The company considers it unfair that the contract was awarded to Fujitsu, although both bidders did not meet the requirements.
Mobile operator Vodafone filed in court against the UK government after losing a tender to develop a hacker-proof communications system, in which the Japanese company Fujitsu also took part.
Although both bidders were found to have failed to meet the government’s minimum requirements, Vodafone believes Fujitsu was unfairly awarded a £ 184m ($ 254m) contract to improve the communications system used by 532 British embassies and other agencies.
The Echo 2 project aims to provide secure communications for the UK Foreign and Commonwealth Office, employees and agents in over 170 countries.
According to the government, the current communications system operated by Vodafone is “outdated” and poses a risk to national security.
Vodafone went to court after Cable & Wireless, acquired by the operator in 2012, lost its long-term contract for the Echo 1.
“We do not believe that the procurement process was carried out correctly. The contracting authority itself admitted that the Fujitsu Solution was ‘not fit for purpose,’ said a Vodafone spokesman.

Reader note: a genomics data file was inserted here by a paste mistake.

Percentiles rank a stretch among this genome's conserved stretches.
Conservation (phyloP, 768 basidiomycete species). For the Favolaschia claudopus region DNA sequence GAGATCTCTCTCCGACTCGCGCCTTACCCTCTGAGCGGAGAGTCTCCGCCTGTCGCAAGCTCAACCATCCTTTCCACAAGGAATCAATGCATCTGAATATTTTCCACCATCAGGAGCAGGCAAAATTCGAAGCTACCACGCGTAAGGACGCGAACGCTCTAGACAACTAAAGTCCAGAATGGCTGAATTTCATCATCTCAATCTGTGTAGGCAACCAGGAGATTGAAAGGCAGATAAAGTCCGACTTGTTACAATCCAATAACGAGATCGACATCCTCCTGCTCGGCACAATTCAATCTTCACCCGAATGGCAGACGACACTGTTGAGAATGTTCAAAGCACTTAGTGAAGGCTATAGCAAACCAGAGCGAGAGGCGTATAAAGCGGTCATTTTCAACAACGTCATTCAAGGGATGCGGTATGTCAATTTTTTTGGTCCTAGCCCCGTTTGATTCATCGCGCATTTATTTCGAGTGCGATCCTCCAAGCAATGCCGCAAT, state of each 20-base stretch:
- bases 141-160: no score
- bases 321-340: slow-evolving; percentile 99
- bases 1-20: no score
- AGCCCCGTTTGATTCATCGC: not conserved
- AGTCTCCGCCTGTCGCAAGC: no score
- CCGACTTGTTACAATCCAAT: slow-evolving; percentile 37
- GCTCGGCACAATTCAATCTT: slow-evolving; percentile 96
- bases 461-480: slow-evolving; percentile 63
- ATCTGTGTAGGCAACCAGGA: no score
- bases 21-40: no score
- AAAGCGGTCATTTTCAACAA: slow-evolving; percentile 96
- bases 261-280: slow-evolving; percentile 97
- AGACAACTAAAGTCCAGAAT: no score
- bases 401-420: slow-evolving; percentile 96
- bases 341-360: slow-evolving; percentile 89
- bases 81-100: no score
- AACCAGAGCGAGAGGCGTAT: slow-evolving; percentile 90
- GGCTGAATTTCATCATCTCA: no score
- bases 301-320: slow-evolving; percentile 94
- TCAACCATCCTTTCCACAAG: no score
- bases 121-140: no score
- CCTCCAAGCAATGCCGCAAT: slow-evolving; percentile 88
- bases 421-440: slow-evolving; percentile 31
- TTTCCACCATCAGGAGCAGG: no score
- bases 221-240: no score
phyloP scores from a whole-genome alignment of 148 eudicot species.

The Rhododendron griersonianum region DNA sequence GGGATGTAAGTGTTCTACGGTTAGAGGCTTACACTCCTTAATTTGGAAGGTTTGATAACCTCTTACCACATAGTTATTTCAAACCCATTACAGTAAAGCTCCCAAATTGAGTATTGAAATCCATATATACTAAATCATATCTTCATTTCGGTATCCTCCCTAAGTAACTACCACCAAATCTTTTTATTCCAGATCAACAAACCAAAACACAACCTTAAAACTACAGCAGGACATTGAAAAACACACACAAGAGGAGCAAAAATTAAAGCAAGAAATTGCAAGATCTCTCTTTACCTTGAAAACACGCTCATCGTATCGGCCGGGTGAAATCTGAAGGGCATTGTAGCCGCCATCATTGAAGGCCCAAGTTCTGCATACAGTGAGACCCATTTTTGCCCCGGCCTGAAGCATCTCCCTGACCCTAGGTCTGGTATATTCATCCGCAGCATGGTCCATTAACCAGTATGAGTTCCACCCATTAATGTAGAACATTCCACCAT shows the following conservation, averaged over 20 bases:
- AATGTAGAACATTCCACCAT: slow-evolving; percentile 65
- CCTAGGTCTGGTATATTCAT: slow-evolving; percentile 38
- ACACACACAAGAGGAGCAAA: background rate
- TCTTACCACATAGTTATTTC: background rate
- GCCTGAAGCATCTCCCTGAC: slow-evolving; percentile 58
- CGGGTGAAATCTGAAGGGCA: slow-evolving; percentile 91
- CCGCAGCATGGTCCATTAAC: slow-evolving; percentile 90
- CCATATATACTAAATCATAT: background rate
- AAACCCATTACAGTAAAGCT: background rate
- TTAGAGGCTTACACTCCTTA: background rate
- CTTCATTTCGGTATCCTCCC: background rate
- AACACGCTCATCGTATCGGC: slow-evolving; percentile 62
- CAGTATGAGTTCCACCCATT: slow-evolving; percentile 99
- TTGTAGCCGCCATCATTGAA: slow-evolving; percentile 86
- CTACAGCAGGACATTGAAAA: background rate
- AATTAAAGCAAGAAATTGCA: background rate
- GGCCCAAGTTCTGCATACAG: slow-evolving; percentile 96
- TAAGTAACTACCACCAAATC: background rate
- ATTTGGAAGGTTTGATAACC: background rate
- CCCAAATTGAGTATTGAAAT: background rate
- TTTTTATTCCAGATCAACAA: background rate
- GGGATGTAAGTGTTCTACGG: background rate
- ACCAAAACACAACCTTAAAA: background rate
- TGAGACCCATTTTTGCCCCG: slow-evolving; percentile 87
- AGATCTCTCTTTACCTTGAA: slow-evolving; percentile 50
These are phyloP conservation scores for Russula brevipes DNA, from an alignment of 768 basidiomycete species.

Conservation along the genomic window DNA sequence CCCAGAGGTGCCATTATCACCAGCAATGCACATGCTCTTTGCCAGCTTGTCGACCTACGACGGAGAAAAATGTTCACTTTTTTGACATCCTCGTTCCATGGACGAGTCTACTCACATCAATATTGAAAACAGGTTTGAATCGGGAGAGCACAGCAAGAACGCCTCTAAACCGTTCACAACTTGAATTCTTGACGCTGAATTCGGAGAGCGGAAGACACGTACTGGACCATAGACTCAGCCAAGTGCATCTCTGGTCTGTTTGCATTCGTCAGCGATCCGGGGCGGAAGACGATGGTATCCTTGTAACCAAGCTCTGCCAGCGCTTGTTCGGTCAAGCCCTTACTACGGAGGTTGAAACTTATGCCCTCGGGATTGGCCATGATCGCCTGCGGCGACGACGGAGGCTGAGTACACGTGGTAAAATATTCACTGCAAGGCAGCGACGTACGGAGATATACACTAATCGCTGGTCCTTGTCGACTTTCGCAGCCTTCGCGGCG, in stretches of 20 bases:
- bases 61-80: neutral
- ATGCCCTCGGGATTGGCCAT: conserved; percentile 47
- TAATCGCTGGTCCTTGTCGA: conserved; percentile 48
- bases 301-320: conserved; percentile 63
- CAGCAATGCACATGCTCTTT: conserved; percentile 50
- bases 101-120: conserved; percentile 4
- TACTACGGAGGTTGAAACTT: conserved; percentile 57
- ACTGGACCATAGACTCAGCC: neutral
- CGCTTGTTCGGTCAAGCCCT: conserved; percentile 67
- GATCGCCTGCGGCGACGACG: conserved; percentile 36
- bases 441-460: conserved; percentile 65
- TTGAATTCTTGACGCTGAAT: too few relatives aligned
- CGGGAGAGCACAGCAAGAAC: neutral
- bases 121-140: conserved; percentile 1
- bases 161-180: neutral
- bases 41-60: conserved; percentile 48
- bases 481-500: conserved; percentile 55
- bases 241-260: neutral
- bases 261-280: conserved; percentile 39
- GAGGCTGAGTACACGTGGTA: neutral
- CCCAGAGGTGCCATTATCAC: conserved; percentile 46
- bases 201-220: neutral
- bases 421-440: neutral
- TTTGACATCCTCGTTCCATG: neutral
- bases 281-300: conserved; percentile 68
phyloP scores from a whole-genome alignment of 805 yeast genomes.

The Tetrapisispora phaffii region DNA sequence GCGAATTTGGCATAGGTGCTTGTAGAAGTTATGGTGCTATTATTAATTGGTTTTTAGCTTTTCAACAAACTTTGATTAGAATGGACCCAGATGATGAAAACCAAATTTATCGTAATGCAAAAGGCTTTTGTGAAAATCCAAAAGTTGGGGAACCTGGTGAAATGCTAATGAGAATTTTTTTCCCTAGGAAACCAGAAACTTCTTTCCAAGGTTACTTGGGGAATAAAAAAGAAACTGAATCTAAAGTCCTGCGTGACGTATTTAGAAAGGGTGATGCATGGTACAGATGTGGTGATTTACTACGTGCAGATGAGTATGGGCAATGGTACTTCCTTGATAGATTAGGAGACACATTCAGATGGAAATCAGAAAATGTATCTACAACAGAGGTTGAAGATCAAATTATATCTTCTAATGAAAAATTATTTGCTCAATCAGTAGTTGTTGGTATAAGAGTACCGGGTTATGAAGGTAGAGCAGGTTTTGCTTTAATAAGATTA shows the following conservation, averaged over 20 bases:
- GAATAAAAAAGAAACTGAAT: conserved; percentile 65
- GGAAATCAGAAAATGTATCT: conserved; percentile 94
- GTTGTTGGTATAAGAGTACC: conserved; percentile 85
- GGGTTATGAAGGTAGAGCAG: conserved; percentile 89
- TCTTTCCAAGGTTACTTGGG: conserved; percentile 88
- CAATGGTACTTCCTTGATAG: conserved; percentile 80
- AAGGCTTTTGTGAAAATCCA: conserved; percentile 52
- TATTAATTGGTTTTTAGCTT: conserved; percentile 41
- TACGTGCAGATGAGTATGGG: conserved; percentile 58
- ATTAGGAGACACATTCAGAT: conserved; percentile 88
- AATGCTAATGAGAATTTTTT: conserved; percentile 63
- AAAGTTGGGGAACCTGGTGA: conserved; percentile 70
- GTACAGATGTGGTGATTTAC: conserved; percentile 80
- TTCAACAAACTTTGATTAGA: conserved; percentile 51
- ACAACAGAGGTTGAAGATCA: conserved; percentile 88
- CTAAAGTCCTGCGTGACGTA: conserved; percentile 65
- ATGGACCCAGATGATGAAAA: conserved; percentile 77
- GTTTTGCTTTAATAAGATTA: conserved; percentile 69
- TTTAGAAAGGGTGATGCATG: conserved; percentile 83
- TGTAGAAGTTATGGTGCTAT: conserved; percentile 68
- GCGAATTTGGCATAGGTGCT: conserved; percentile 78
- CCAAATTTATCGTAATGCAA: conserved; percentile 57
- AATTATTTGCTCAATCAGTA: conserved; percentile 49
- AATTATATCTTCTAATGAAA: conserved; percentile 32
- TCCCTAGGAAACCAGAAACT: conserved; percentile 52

According to foreign ministry lawyers, Fujitsu’s proposal had problems with two requirements, but generally met the terms of the tender. Fujitsu representatives did not comment on the situation.
The trial in this case is scheduled for January 2022. The court allowed the UK government to enter into a “conditional contract” with Fujitsu. The details of the contract were not disclosed due to security concerns.
Instagram said it is strengthening the protection of its underage users
The head of Instagram is due to speak at a hearing in the US Congress on December 7 and talk about the measures taken by his service to protect children.
Tuesday, December 7th, Instagram administration stated the intention to carefully select the content recommended for teens and to nudge them to other areas if they get hung up on one thing. On its blog, the service announced a few more changes that will affect teenagers.
Instagram chief Adam Mosseri is due to speak at a hearing in the US Congress on Wednesday, December 7, and talk about the measures taken by his service to protect children online.
Recently, Instagram and parent company Meta Platforms (formerly Facebook) have come under fire for the potential harm to the mental health and safety of children online.
According to Mosseri, Instagram will disable the ability for users to tag or mention teenagers who are not their followers. Starting in January 2022, teenagers will have the opportunity to massively delete their content, previously set “likes” and written comments.